Serbian Shooting Claims 8 Lives, Day After School Massacre Killed 9

DUBONA, Serbia — The police in Serbia arrested a suspect early Friday after an overnight hunt for a gunman who killed eight people in a rural area near Belgrade, as the Balkan nation struggled to come to terms with its second mass shooting in two days.

In Serbia, which has one of the world’s highest rates of gun ownership but where gun violence is rare, the attack late Thursday came a day after a seventh grader armed with pistols and Molotov cocktails killed eight students and a security guard at his school in Belgrade, Serbia’s capital.

President Aleksandar Vucic of Serbia on Friday said he planned to make sweeping changes to the country’s gun regulations that went beyond measures he outlined a day earlier, promising an “almost complete disarmament” of Serbia.

“We’ve been walking around like zombies the last 24 hours, looking for a reason something like this could happen,” Mr. Vucic said in a news conference, explaining his decision to take a stronger stance on gun control. An official three-day mourning period for the earlier shooting began on Friday, and Mr. Vucic announced an additional three days of mourning for the second shooting.

He opened fire ‌near a schoolyard in the village of Dubona, killing a police officer, the police officer’s sister and ‌one other person, according to several local residents. The gunman also fatally shot five people on the outskirts of the neighboring village of Malo Orasje, according to relatives of the victims. Mr. Vucic confirmed that the gunman was responsible for attacks in both areas.

Mr. Vucic called Thursday’s shooting a “terrorist act” and said he would introduce stricter gun control measures, harsher fines for illegal arms and a stronger police presence in schools. Serbia would increase its police force by 1,200 officers over the next six months, with one officer in every school while classes are in session, he said.

The new gun control measures would include a full audit, including psychological and drug tests, of all legal gun owners. The Interior Ministry would give gun owners a one-month grace period to surrender illegal arms. Of the roughly 400,000 legal, registered guns in Serbia, excluding hunting weapons, Mr. Vucic said he expected just 10 percent, at most, to remain in the hands of citizens once his planned changes came into effect. He did not specify how he would do that.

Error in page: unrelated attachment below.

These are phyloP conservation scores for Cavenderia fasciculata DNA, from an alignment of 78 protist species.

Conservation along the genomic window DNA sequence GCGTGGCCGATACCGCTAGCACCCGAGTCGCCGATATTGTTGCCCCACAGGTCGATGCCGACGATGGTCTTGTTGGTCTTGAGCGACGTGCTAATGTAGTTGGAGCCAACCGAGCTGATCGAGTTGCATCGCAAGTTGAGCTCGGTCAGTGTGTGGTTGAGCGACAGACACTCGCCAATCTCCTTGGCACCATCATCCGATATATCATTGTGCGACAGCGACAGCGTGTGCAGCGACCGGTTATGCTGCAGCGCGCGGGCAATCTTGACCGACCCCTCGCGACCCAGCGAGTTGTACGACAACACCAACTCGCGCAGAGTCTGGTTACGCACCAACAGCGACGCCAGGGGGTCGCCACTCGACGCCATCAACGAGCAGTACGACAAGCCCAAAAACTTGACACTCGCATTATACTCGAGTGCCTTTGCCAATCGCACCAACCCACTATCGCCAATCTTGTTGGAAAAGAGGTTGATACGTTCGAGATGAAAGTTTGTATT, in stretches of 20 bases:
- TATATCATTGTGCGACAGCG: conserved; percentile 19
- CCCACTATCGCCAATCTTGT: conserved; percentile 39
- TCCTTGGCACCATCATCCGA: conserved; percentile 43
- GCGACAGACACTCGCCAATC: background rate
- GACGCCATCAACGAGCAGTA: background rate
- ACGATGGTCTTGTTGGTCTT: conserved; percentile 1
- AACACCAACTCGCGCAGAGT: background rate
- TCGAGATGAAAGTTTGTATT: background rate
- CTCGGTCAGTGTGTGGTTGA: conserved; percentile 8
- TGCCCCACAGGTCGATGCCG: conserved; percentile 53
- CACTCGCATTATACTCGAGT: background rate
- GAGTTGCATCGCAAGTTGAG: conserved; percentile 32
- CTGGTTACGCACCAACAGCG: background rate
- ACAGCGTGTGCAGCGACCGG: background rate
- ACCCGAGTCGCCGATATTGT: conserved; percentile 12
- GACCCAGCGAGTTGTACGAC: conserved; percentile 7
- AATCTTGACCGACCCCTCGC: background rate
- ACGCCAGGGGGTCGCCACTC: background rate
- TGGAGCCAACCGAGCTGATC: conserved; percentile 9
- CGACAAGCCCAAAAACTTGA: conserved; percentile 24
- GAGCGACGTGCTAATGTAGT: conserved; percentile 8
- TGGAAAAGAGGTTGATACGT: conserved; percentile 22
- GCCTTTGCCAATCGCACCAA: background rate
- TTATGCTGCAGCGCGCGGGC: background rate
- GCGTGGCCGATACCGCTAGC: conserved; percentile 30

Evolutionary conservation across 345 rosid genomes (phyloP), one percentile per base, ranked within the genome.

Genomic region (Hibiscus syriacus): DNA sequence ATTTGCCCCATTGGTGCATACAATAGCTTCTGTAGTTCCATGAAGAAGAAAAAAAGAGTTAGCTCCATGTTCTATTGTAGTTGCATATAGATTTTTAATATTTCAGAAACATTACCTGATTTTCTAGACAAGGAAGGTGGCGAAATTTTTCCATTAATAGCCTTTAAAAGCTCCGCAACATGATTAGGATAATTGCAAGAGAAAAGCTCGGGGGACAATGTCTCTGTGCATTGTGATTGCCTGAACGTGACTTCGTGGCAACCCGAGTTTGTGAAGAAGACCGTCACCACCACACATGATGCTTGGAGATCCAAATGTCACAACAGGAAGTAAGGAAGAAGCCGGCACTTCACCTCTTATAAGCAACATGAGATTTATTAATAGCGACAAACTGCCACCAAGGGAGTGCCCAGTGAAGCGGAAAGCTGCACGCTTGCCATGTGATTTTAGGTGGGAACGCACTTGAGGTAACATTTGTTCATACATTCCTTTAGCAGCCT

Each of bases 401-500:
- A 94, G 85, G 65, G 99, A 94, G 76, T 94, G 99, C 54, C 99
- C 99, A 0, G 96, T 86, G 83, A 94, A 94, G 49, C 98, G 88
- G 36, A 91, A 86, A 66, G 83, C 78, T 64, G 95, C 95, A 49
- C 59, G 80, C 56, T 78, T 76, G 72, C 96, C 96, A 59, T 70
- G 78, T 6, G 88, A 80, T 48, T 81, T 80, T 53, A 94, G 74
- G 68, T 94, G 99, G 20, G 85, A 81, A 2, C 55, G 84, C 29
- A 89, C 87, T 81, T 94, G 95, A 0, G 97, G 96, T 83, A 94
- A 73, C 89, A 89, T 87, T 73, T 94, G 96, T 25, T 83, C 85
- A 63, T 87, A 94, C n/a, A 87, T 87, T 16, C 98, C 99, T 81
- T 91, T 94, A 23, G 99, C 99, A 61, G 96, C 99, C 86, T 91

Jail time for possessing unregistered firearms would increase by up to 15 years, depending on the circumstances, Mr. Vucic said.

The villages where the attacks took place are sparsely populated suburbs on the southern edge of Belgrade, near the slopes of Mount Kosmaj. After initially searching in darkness with thermal imaging cameras, the police began a physical search as dawn broke, RTS reported.

Police officers and army officials on Friday morning surrounded the house of the gunman’s family in the tiny village of Donja Dubona, near the village of Dubona.

Stefan Markovic, 29, a resident of Donja Dubona who said he had known the gunman since they were children, said the gunman’s father had kept numerous weapons in the house. He described a family wedding he attended a few years ago, in which the suspect’s father and other family members shot rifles into the air to celebrate.

Mr. Vucic’s pledge to tighten gun laws came a day after the Serbian government approved a series of measures, including setting a two-year moratorium on new licenses and enhanced surveillance of shooting ranges.

From 2015 through 2019, 125 people were killed in firearm-related homicides in Serbia, a country of about seven million people, according to the report.

Shared From Source link Breaking News

Leave a Reply

Your email address will not be published.